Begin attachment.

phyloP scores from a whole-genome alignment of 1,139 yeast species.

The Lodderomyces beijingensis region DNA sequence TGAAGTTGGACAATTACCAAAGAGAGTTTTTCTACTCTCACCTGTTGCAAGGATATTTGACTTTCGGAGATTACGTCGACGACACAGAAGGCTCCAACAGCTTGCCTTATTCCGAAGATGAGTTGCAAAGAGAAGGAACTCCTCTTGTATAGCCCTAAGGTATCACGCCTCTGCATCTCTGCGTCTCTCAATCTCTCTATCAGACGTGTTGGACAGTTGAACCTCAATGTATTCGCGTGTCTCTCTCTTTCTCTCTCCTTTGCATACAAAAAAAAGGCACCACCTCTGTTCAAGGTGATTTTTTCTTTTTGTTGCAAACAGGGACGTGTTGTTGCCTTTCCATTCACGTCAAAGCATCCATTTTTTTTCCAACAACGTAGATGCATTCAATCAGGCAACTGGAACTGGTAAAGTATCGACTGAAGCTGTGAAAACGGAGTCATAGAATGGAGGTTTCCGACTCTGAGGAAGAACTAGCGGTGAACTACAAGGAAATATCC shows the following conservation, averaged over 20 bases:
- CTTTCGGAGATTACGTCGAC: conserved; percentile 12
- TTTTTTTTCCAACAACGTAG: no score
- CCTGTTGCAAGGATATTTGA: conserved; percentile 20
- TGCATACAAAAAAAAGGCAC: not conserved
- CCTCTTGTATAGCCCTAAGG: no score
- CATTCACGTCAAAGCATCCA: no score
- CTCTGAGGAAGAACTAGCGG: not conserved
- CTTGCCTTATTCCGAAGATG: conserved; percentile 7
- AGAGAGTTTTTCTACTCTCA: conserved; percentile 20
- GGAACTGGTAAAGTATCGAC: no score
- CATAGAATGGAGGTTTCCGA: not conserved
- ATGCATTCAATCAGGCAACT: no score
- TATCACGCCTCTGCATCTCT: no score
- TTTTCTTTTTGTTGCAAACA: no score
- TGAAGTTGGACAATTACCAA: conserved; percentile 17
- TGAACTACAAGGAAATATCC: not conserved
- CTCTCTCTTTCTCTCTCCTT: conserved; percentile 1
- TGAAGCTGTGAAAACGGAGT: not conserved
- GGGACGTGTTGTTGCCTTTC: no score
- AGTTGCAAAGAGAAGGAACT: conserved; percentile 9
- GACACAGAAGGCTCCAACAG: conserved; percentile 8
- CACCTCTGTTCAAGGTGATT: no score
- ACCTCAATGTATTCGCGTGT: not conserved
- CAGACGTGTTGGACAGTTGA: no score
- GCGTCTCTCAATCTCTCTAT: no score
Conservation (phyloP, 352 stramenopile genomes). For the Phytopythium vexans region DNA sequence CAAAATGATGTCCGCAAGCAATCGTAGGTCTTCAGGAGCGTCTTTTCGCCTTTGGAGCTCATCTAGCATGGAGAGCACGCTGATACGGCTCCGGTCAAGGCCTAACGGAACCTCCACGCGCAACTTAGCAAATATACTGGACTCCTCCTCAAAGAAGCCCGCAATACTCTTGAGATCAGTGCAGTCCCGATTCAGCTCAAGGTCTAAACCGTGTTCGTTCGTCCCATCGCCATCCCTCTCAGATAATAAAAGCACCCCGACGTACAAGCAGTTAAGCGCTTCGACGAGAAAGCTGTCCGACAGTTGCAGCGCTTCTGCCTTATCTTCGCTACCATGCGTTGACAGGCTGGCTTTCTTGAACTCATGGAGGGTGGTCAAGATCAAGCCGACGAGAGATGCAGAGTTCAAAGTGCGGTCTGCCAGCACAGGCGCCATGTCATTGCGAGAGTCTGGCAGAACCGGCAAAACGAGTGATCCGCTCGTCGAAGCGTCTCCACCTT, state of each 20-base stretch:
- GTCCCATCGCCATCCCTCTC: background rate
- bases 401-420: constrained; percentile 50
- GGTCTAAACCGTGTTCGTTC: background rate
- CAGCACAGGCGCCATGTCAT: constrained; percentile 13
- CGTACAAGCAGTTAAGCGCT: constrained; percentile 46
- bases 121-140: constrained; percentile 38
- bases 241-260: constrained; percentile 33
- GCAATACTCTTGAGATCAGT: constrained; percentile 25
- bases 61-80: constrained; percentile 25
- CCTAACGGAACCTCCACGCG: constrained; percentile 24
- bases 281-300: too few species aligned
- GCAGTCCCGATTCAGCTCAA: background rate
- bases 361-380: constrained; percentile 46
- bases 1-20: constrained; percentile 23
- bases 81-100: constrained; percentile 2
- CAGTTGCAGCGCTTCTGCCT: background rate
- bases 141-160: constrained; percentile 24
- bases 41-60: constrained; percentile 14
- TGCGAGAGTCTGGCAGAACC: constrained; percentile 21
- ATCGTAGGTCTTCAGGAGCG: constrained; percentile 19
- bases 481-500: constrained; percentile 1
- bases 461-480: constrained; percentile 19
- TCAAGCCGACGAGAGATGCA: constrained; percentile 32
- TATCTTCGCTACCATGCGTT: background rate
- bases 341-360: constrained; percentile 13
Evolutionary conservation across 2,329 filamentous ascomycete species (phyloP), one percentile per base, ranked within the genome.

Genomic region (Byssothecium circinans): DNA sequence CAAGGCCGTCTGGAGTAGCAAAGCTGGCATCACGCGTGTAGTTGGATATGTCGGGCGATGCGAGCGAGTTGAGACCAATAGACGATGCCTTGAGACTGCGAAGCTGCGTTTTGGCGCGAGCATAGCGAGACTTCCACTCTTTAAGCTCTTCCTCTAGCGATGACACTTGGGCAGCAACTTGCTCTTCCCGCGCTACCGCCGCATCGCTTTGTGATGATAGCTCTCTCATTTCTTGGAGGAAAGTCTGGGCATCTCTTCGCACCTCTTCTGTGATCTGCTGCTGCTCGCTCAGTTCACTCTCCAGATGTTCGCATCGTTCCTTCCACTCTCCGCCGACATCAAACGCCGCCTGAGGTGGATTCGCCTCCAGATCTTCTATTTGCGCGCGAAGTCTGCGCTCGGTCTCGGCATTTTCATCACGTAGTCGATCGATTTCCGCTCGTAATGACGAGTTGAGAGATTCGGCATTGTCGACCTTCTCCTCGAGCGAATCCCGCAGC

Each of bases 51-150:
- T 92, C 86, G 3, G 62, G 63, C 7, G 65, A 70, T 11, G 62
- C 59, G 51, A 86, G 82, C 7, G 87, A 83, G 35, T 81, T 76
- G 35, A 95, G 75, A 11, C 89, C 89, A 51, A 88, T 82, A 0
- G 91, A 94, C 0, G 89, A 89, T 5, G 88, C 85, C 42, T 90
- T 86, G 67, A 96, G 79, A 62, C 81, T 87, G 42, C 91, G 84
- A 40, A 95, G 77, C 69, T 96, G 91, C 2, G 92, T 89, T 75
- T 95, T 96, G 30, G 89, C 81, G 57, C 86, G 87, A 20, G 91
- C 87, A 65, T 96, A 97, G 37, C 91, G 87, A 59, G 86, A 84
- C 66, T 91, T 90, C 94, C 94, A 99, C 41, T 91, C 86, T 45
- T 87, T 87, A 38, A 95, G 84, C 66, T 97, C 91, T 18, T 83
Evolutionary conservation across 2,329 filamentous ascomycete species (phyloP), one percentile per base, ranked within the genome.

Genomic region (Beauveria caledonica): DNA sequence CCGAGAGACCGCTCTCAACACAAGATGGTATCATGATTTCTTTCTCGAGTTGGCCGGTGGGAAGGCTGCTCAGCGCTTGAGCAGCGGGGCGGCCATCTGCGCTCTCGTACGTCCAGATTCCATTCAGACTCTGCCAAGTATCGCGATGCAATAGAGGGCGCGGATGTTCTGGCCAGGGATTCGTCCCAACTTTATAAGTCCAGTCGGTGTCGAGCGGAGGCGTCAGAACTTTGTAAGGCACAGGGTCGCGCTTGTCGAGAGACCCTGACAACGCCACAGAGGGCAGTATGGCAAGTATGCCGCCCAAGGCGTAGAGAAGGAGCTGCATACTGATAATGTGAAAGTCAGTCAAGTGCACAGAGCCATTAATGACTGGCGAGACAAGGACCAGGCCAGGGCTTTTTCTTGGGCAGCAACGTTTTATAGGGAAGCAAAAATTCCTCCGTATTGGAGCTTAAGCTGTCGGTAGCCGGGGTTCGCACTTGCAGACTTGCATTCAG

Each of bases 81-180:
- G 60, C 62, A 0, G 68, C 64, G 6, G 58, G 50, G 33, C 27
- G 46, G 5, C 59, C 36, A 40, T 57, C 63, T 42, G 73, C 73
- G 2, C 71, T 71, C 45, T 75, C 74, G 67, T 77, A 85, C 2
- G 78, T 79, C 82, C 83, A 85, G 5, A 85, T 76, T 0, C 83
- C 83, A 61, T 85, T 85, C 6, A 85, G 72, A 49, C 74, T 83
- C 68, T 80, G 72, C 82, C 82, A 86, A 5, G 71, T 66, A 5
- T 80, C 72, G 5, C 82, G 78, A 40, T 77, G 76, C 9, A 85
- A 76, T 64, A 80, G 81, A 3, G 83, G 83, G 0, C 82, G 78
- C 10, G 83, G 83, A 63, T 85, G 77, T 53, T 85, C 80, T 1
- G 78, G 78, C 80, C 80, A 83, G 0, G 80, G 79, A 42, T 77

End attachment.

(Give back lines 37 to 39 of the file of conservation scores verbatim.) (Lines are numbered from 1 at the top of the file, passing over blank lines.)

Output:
- bases 61-80: constrained; percentile 25
- CCTAACGGAACCTCCACGCG: constrained; percentile 24
- bases 281-300: too few species aligned